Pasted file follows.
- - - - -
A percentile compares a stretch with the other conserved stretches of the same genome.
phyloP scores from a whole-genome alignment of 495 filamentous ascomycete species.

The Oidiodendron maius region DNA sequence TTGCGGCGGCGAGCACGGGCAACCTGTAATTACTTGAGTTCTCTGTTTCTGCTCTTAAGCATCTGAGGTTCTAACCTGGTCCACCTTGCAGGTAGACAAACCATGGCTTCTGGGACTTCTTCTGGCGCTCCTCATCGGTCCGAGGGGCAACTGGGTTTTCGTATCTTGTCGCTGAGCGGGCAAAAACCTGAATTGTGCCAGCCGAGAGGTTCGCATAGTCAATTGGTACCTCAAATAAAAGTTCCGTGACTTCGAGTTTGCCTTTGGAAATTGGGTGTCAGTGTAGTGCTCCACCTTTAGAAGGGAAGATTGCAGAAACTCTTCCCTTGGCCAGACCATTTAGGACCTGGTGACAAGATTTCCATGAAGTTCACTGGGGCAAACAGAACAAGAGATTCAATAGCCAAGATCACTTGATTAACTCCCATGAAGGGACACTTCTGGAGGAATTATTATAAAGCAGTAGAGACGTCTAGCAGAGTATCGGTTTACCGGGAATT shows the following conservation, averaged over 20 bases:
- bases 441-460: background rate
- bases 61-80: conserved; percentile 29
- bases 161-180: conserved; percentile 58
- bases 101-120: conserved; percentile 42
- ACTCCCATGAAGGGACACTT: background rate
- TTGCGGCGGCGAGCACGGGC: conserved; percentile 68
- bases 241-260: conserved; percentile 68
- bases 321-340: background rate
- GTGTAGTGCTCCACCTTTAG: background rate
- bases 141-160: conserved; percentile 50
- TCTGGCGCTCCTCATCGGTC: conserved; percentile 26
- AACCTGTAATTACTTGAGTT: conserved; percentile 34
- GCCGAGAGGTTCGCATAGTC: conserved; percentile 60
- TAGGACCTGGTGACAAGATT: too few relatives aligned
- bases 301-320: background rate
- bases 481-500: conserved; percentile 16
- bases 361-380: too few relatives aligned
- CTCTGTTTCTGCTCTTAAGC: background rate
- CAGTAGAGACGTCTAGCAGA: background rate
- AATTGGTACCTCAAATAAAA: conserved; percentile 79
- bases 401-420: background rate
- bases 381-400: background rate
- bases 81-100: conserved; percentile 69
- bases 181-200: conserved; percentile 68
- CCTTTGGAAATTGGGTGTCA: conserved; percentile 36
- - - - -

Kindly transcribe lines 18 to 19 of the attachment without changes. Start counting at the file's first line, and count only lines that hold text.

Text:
- bases 301-320: background rate
- bases 481-500: conserved; percentile 16